602 special-purpose acquisition companies (SPACs) formed in 2020 have only months to find a deal before they have to give investors back their money, reports an article in Barron’s. The SPACs have a combined $162.4 billion in funds, and because there are so many of them scrambling to find merger targets, it’s likely that many of them won’t.
SPACs raise money in their first public offering on the prospect of merging with a private company. That money stays in a trust collecting interest until the merger is finalized. But if a deal doesn’t happen in a set amount of time (usually 2 years), the SPAC has to return the money to all its investors, the article explains. With so many SPACs in danger of having to do just that, there could be a major shift that could benefit the surviving SPACs who will have to contend with less competition.
Only 58% of the 247 SPACs founded in 2020 have found and closed acquisitions. That leaves 105 SPACs scrambling to find deals. Of those, 33 have pending deals while 72 are still looking. 2020 was a record year for SPACs, until 2021 blew it out of the water when 613 SPACs began trading. But SPACs have slowed down considerably, with only 41 listed as of February 4th compared to 171 for the same period last year.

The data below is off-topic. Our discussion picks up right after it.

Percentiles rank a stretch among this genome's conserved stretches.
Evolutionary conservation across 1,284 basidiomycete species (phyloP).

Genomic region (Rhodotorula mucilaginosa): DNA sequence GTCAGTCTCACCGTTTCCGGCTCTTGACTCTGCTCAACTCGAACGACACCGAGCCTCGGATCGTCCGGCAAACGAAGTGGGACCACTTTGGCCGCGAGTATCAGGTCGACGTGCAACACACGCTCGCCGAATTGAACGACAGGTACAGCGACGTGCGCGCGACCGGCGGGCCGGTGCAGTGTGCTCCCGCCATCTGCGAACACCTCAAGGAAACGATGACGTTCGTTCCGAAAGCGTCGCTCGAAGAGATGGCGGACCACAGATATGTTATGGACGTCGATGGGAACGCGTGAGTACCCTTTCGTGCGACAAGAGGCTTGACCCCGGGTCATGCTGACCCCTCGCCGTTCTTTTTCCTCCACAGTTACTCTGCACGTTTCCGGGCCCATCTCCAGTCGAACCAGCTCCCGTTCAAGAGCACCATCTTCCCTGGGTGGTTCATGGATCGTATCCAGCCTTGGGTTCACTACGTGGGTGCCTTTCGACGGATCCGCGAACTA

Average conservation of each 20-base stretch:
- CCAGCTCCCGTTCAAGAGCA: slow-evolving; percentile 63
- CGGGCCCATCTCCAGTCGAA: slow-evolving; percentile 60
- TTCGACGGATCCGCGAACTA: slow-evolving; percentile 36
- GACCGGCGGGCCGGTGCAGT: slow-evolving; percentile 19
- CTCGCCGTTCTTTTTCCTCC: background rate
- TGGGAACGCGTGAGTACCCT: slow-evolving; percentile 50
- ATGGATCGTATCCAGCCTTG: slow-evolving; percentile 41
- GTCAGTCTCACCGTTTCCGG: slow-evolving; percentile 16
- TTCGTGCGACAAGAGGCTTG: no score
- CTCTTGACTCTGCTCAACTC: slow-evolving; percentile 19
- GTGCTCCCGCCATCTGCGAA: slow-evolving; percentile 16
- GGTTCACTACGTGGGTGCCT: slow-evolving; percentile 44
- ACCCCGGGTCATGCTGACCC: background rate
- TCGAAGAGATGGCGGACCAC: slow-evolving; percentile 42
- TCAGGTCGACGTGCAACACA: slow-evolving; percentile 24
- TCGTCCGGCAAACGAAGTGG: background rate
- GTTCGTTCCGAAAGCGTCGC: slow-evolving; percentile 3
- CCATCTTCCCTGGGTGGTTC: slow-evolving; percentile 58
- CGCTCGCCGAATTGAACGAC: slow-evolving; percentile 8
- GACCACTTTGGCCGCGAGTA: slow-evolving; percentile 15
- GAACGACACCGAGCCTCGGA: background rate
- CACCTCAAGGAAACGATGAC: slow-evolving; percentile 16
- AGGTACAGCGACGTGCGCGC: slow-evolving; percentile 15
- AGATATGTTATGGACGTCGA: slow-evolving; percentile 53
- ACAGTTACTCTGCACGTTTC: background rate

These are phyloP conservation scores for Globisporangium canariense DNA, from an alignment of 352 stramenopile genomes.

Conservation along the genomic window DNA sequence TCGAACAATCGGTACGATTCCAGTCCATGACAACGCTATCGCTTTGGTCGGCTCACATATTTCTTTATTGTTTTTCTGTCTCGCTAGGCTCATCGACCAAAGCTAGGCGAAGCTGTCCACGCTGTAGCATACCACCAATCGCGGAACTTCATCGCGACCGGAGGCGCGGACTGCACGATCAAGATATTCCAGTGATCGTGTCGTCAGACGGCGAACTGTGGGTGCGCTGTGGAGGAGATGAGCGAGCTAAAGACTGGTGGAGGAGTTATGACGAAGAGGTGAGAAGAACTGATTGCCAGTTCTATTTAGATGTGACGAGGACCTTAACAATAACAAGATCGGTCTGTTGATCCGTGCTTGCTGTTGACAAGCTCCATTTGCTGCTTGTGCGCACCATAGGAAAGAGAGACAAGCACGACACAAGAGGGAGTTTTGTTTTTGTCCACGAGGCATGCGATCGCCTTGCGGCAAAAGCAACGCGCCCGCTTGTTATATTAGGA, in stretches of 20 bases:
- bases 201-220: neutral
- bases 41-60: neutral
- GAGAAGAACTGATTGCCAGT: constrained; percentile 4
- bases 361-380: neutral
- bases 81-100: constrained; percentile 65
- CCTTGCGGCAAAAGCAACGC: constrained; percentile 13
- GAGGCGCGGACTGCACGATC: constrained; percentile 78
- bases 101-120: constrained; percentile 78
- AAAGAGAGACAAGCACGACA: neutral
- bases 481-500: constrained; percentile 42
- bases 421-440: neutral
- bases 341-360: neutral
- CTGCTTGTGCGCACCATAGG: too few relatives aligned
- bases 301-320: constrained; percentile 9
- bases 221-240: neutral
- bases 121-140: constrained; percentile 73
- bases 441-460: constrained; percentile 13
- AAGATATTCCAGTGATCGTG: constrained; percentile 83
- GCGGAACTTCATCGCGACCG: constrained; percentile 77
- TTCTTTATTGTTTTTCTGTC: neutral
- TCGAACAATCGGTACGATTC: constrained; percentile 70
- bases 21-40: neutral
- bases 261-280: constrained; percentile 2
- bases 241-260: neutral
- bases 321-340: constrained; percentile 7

SPACs haven’t always done well after going public, however. Pre-deal SPACs used to trade at a premium, but currently 75% of the 2020 SPACs are trading at or below $10 as of the end of February, according to Renaissance Capital data shared in the Barron’s article. That can provide an opportunity for investors. Buying a SPAC even just shy of $10 could boost returns, and investors who already own shares in a SPAC can redeem them for the $10/share value when there’s a vote on a potential merger scheduled. Timing is important: once a SPAC finalizes a merger, investors can’t redeem shares anymore, and the shares start trading like other stocks. So while SPACs are struggling through market volatility and inflation, it can be a good time for investors to jump in and get them on the cheap.